Polls released since the U.S. Supreme Court granted states the authority to regulate abortion indicate that while a majority of Americans oppose the decision, most have nuanced views and think companies shouldn't take a stance on the divisive issue.
Following the Supreme Court’s decision in Dobbs v. Jackson Women’s Health Organization that reversed the 1973 Roe v. Wade ruling that legalized abortion nationwide, Marist College conducted a poll in conjunction with NPR and PBS NewsHour assessing Americans’ views on various political topics. The survey, based on responses from 941 adults and conducted from June 24-25, included several questions about abortion.
When asked if they supported the overturning of Roe, 56% of respondents said they didn't approve of the Dobbs decision, while 40% expressed support for the ruling. Specifically, 28% of those surveyed “strongly support” the ruling, 12% “support” it, 11% “oppose” Dobbs and 45% “strongly oppose” it.
Americans’ views on the Dobbs decision closely mirror their views on abortion overall. The poll found that 55% of those surveyed identified themselves as mostly “supporting abortion rights” and 36% characterized themselves as mostly “opposing abortion rights.”
The survey also asked respondents for their views about the Supreme Court. Thirty-nine percent of those queried told pollsters that they had either a “great deal” or “quite a lot” of confidence in the court compared to 58% who said they had “not very much” or “no confidence at all” in the institution. Nineteen percent expressed “a great deal of confidence in the court” and an additional 20% affirmed “quite a lot” of confidence in the body, while 25% maintained “not very much confidence” and 33% possessed “no confidence at all.”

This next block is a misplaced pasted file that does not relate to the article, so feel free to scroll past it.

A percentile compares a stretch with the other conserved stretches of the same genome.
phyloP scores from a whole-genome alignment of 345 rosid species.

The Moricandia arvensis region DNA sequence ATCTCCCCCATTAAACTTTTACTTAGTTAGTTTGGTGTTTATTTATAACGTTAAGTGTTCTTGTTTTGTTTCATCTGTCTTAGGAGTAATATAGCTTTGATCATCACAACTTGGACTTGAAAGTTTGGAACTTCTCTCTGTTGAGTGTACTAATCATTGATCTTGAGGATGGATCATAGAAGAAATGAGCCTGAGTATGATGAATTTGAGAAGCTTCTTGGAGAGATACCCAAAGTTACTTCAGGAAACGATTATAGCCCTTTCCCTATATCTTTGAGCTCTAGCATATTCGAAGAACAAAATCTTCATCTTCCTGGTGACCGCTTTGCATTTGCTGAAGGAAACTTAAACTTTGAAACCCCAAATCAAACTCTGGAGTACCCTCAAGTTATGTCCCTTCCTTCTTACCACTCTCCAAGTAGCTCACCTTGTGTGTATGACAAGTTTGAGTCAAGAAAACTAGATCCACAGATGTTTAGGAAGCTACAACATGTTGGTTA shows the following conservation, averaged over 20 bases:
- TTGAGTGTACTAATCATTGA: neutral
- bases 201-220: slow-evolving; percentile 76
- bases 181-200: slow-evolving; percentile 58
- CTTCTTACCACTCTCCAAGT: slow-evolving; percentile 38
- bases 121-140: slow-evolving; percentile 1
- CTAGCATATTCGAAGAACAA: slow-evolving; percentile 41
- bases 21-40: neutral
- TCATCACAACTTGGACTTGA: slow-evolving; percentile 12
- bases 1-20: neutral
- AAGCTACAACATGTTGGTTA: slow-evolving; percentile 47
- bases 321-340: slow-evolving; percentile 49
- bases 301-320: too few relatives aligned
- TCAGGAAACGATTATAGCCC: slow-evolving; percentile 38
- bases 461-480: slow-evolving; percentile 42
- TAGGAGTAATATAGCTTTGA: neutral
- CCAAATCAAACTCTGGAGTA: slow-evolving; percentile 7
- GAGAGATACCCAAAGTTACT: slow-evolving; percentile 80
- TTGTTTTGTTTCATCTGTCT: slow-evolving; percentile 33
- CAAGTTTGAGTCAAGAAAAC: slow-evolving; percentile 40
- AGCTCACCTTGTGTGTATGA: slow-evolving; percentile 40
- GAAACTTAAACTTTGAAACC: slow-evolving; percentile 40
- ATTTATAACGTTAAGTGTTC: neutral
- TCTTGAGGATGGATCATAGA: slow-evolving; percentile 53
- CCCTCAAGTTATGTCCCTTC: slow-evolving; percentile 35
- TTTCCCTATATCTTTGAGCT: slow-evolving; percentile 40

However, a majority of Americans remain opposed to the idea of adding more justices to the Supreme Court, which has been pushed by progressive politicians and would have the effect of diluting the voting power of the justices who formed the majority opinion in Dobbs. Thirty-four percent of adults favor the practice derided by critics as “court packing,” while 54% oppose the idea.
Additionally, Americans expressed concern that “the overturning of Roe v. Wade will be used by the Supreme Court to reconsider past rulings that protect contraception, same-sex relationships, and same-sex marriage.” A plurality of Americans (42%) feel “very concerned” about the overruling of additional rulings, followed by 27% who are “not concerned at all” about the possibility” and 14% who describe themselves as “concerned” and “not very concerned” about the possible overturning of other rulings.
The concern about the potential reversal of Supreme Court decisions establishing rights to contraception, sodomy and same-sex marriage stems from a concurring opinion in the Dobbs case authored by Supreme Court Justice Clarence Thomas. Thomas wrote that “we should reconsider all of this court’s substantive due process precedents,” classifying them as “demonstrably erroneous.”
Thomas suggested that the court had a duty to “correct the error” of previous decisions, citing the rulings granting rights to contraception, sodomy and same-sex marriage as examples of flawed legal analysis. However, the majority opinion in the Dobbs case, authored by Justice Samuel Alito, states that “our decision concerns the constitutional right to abortion and no other right.”
A poll conducted by YouGov sampling the opinions of more than 1,000 adults from June 24-25 revealed plurality opposition to the Dobbs decision (47%). An additional 31% of respondents supported the ruling, followed by 14% who “neither approve nor disapprove” of the ruling, and 8% who said they were “not sure” how they felt about the overturning of Roe.
The YouGov survey also illustrated more nuanced opinions on abortion from the American public. Twenty-seven percent of those surveyed called themselves “pro-life” and 34% placed themselves in the “pro-choice” category. An additional 25% hold “both pro-life and pro-choice” views, while 9% contended that they were “neither,” and 4% answered “not sure” in response to the question about their stance on abortion.